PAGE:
Challenges facing the banking sector have taken a toll on businesses, with private sector credit dropping to a four-year low according to Bank of Ghana data.
The banking sector, as revealed by the data, is at a critical juncture; and this unsettling trend, persisting over the past four years, highlights a growing risk aversion among banks – leading to a significant reduction in lending to both businesses and individuals in real terms.
This downturn has been compounded by a series of macroeconomic challenges, including an upswing in non-performing loans and fluctuations in lending rates. While government’s Treasury market has remained a stable haven for investors, the diminishing private sector credit growth raises red flags concerning broader economic implications.
The situation reflects a cautious approach among banks, possibly due to increasing concerns over lending-risks and the need for regulatory and policy interventions.
Private sector credit: a four-year odyssey
Delving into data from 2019 to 2023 reveals the roller-coaster ride of private sector credit (PSC) in Ghana. In 2019, real private sector credit stood at GH¢357.9million – boasting a growth rate of 9.4 percent and constituting 11.3 percent of gross domestic product (GDP).
This proportion remained steady in December 2020 at 11.3 percent of GDP, with a negligible uptick in real PSC to GH¢358.2million and a meagre annual growth of 0.2 percent.
However, a significant setback marked the beginning of 2021 as real PSC plummeted to GH¢351.5million, showing a negative growth rate of negative 3 percent that amounted to 9.9 percent of GDP. This downturn sent a worrying signal of the challenges to come, exacerbated by adverse effects of the COVID-19 pandemic. During this period, banks’ loan loss provisions surged by a staggering 28.0 percent; reflecting the heightened credit risks they grappled with.
The year 2021 concluded with a growth rate of negative 1.3 percent and a real PSC of GH¢458.2million, accounting for 10.5 percent of GDP. The consistency of private sector credit was partially due to the continued implementation of COVID-19 regulatory policy measures, which offered essential support to lending activities and maintained banks’ contribution to the economy.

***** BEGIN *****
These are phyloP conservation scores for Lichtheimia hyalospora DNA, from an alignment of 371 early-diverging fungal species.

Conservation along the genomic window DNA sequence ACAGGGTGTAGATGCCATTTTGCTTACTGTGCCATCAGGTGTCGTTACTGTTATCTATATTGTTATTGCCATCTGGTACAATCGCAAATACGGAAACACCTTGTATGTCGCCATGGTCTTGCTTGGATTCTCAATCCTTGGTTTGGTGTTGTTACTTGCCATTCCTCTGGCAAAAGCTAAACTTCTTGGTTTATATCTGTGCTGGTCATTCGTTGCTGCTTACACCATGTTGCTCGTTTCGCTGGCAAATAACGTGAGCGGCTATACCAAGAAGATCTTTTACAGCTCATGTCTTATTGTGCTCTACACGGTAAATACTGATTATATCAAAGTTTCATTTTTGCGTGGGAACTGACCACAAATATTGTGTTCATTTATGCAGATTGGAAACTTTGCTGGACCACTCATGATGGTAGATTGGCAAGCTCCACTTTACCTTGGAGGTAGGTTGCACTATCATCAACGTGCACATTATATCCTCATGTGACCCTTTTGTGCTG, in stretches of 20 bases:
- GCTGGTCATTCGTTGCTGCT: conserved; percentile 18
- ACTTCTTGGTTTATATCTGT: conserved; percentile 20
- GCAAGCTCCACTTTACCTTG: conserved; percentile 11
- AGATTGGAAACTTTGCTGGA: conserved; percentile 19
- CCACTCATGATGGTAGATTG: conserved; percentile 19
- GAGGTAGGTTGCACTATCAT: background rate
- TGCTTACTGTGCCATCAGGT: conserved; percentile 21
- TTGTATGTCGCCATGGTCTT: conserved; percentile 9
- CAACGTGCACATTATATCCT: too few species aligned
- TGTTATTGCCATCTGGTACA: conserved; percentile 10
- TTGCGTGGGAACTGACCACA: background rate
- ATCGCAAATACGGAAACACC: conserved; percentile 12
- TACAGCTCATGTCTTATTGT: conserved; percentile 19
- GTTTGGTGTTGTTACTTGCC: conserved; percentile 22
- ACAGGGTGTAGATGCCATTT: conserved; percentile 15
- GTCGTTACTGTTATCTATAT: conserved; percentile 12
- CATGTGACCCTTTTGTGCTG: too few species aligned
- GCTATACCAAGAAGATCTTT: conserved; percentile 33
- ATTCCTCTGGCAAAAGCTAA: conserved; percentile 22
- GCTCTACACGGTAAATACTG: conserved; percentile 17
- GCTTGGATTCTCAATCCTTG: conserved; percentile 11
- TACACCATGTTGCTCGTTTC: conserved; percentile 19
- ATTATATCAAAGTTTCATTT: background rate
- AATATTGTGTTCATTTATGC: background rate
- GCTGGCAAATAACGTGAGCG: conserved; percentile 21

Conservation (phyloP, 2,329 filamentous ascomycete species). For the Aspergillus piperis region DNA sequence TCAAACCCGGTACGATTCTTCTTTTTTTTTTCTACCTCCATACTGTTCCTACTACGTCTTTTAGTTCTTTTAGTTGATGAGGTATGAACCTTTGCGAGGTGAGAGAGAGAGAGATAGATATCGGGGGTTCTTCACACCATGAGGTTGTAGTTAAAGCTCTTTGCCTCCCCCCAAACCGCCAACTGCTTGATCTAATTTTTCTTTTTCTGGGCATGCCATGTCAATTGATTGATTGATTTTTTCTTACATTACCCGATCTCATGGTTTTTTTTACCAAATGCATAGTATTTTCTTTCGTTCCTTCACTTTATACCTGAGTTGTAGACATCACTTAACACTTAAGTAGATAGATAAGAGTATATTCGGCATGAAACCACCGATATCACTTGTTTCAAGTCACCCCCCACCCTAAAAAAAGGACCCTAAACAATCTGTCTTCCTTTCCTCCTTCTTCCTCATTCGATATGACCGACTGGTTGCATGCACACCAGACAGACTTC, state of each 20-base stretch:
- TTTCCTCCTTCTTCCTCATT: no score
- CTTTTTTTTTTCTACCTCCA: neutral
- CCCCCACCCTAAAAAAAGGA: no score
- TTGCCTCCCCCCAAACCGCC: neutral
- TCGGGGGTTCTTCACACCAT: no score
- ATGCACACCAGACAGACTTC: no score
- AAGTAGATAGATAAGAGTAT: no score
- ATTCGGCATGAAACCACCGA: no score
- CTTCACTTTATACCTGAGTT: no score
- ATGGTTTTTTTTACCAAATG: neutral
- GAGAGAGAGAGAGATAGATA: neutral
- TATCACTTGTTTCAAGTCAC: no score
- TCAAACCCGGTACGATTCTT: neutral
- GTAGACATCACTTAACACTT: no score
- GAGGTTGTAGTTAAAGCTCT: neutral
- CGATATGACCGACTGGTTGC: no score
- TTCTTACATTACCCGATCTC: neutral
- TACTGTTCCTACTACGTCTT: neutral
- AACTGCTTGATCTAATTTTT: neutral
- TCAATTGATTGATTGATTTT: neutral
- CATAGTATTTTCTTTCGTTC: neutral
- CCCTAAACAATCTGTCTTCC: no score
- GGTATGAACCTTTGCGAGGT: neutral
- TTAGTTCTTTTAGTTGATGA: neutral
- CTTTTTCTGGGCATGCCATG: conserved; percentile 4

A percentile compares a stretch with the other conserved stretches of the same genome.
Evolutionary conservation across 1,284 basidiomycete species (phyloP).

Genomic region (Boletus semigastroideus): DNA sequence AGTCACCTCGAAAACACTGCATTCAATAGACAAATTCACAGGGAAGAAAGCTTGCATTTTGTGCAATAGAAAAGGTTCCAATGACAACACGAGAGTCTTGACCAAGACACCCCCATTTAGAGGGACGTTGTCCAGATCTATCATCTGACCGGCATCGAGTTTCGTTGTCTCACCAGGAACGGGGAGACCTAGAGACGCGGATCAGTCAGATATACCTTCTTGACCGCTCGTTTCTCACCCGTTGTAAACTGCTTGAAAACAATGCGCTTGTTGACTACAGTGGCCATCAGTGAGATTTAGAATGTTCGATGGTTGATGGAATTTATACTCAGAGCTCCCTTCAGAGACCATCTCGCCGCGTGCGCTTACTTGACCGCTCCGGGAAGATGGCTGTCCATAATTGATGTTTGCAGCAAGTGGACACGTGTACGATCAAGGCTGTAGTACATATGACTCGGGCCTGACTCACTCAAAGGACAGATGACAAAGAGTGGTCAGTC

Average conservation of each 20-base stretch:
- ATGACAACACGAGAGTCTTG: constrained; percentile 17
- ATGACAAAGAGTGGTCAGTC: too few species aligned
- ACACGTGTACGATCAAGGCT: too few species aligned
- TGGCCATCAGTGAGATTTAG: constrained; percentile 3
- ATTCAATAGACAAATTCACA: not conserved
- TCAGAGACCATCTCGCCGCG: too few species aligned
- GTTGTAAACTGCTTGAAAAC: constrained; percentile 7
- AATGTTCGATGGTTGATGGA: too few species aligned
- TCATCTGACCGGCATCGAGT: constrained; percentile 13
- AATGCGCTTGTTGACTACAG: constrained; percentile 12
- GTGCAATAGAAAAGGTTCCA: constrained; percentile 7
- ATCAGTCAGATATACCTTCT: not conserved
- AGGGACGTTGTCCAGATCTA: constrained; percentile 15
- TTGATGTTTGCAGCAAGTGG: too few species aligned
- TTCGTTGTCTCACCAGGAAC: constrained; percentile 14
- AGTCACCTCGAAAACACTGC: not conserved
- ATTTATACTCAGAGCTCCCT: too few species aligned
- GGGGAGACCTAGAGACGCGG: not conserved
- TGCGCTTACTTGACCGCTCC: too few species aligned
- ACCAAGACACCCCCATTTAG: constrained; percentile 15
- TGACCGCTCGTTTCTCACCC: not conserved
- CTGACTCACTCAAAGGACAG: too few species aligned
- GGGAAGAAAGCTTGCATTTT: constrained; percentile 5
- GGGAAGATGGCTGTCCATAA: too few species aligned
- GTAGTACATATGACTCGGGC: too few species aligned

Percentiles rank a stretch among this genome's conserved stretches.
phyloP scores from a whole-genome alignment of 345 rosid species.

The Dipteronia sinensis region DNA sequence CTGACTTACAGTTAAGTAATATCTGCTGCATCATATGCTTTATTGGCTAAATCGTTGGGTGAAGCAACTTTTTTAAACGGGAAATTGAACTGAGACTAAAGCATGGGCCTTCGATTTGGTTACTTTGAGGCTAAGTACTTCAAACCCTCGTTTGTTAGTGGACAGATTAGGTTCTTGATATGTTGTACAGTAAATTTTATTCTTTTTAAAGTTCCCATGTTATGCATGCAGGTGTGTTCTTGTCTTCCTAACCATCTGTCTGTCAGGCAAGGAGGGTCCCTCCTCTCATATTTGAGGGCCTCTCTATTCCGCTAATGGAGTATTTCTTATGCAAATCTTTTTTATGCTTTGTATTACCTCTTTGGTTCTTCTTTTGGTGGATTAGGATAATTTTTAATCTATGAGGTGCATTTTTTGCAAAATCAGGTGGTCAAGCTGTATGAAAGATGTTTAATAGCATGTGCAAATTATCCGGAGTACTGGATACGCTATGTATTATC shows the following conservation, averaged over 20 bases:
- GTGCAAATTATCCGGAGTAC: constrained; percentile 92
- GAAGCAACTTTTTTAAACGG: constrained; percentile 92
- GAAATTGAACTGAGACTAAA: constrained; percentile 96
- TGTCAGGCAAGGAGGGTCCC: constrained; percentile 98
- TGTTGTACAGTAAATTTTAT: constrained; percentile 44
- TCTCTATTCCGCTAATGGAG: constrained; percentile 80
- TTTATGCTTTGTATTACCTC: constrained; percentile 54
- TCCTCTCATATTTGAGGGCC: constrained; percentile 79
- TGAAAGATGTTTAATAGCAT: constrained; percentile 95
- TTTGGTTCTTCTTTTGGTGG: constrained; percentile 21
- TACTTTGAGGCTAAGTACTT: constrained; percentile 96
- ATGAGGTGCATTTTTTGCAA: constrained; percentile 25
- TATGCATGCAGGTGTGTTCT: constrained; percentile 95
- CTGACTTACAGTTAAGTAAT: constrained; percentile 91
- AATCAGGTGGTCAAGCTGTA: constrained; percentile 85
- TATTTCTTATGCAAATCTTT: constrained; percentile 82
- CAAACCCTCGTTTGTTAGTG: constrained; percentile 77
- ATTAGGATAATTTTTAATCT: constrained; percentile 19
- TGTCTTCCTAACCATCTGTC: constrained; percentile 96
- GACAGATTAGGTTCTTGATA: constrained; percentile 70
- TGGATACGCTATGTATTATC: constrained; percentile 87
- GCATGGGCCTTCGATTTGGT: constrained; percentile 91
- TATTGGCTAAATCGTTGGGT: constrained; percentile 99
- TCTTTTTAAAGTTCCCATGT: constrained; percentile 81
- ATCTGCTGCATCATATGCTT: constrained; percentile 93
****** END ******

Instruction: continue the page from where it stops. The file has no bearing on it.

In 2022 real PSC mounted a recovery – starting at 0.4 percent, equivalent to GH¢457.3million and peaking at 12 percent; the highest growth rate since 2019, equivalent to GH¢504.5million and constituting 12.3 percent of GDP. However, the year ended on a disappointing note with a -14.5 percent contraction in growth; resulting in a real PSC of GH¢391.6million, representing 10.8 percent of GDP.
This decline occurred during a period when consumer inflation soared to a record high of 54.1 percent in December 2022, and the monetary policy rate reached its peak at 27 percent. The banking sector’s performance was closely aligned with existing macroeconomic conditions, as the cost of credit rose due to inflationary pressures and revaluation-driven balance sheet performance.
When comparing the sector’s performance in December 2022 to that of December 2021, a moderation was observed. Several key financial soundness indicators (FSIs) recorded significant declines – underlining challenges faced by the banking sector.
The roots of decline: 2022’s macroeconomic crisis
The rise in the average lending rate was symptomatic of broader macroeconomic challenges. In January 2023, private sector credit showed promise, owing to banks’ portfolio rebalancing and the revaluation effects on foreign currency-denominated credit.